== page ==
The following guest post is by Dr. Michelle Mazur, award-winning speaker, author, and speech coach. Recently we noticed that she had used Haiku Deck to create a slidecast to complement her blog, “Relationally Speaking.” We invited her to share how she did it, and she very generously related her experience and a few tips.
Haiku Deck: How do you use slidecasts on your site?
Michelle: A slidecast basically allows you to record a presentation on your computer screen screen with a voiceover. It’s an excellent way to engage your audience with a dynamic multimedia presentation when you can’t be in the same room with them.
I thought a slidecast would be a unique way to make my content stand out and let my own voice shine through.
Haiku Deck: Why did you choose Haiku Deck to make your slidecast?
Michelle: I wanted to create a presentation that was visually vibrant, with great images that would hold my audience’s attention while I spoke. I was planning to use PowerPoint to make the slides, but I was dreading it–searching for hours for the right images, then designing a template that would meet my needs. When I read about Haiku Deck in Fast Company Design, I decided to give it a try.
On the first slide, I typed “What is your presentation destination?” Haiku Deck gave me the option to search for pictures related to presentation or destination. I had the perfect image for my slide in about 30 seconds. Then I formatted the text exactly the way I wanted it. WOW! I was able to create my entire 21-slide deck in less than an hour. It would have taken much, much longer in PowerPoint.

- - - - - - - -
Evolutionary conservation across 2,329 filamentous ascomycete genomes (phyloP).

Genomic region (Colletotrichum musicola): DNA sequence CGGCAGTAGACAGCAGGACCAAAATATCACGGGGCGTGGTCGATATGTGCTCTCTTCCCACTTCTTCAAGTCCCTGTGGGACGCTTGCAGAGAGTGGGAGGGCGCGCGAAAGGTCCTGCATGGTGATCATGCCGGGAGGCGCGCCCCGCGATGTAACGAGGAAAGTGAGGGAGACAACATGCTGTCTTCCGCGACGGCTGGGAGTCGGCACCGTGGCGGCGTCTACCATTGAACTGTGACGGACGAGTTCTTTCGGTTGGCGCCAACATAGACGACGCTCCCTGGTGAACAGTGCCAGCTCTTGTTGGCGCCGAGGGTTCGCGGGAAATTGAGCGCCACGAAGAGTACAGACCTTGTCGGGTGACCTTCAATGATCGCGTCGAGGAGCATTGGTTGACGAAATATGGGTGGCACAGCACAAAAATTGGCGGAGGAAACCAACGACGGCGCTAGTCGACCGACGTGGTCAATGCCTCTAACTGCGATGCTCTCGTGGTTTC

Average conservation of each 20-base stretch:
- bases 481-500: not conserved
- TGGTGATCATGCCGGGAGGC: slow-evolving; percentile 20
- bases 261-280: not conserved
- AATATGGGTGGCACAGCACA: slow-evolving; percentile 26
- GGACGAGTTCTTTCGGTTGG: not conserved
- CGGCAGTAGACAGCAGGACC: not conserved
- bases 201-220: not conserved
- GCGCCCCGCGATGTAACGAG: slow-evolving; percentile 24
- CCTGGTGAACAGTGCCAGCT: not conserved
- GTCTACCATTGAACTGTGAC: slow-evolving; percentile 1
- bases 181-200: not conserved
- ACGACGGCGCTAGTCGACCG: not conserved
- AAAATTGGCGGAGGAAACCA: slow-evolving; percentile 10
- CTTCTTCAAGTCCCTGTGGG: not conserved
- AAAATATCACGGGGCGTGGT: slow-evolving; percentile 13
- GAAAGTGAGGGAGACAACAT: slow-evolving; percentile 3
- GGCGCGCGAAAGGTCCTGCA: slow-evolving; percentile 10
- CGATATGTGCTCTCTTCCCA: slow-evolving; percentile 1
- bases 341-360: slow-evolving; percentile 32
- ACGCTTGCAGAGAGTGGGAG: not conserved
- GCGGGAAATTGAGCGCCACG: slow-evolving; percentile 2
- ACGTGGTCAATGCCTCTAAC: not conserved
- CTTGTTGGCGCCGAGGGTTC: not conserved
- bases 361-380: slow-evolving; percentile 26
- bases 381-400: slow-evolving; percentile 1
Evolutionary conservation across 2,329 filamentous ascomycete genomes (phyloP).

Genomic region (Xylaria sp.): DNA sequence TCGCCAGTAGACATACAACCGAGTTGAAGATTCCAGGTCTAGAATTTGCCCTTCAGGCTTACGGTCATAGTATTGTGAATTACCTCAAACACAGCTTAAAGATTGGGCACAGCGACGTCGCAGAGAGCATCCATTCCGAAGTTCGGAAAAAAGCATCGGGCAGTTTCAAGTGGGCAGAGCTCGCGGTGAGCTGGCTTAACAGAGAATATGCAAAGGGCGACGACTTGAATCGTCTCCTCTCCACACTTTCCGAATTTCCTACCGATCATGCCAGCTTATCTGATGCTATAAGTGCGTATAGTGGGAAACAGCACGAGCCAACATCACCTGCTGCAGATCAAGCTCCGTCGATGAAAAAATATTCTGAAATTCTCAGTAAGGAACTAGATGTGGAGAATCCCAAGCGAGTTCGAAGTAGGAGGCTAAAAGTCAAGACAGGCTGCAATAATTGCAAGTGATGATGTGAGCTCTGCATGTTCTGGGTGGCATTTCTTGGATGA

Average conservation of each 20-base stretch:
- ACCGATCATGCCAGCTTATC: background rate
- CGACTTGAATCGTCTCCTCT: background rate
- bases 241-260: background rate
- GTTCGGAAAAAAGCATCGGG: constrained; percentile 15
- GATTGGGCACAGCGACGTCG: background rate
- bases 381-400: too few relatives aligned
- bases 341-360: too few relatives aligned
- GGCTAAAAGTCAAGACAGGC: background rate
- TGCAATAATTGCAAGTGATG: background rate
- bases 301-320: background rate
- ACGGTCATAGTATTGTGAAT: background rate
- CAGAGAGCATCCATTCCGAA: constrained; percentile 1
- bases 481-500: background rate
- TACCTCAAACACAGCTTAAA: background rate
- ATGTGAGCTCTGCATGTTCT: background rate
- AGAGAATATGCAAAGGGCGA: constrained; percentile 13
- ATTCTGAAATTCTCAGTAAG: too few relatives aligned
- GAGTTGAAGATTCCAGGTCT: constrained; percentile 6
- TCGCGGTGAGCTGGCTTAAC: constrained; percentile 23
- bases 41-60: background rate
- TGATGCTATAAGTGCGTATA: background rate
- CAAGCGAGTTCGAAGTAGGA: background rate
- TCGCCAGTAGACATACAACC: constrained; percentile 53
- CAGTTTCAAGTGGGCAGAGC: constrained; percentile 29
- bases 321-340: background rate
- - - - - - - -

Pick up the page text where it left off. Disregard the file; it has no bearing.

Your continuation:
Haiku Deck: How did you actually create the slidecast?
Michelle: This was my first slidecast, and I found the software choices to be somewhat limited for Mac users. There are several free programs such as Jing and Screencast.com. I wanted to have a bit more freedom and editing power, so my decision came down to Camstasia or Screenflow. Both cost $100 and have excellent reviews, but I chose Camtasia because it has a 30-day free trial and doesn’t put a watermark on your videos.
Next, I put my script together for the voiceover. Camtasia is incredibly easy to use and they have awesome video tutorials on their site.
I practiced my voiceover a couple of times, just like I would practice an in-person presentation. When I was ready, I hit record. I got lucky and did the whole slidecast in one take. Using the built-in editing features of Camtasia, I was able to trim the beginning and end.
Finally, I exported it to YouTube. You can see the results here:
All in all, it took me about 3 hours to create my slidecast with Haiku Deck. If I had used any other presentation software, I’m sure my time would have nearly doubled.
Haiku Deck: What other tips might be helpful for people who’d like to give slidecasting a try?
Michelle: I recommend using an external microphone for professional sound. Your computer’s mic makes you sound like you’re trapped in a tin can! You can pick up a nice microphone for around $30.00.
Zooming out, if you are a blogger, entrepreneur, coach, speaker, author, or have any kind of online presence, creating a slidecast with Haiku Deck is simple. It’s a great way to engage your audience. Camtasia gives your content your unique voice, and Haiku Deck makes it a visual delight!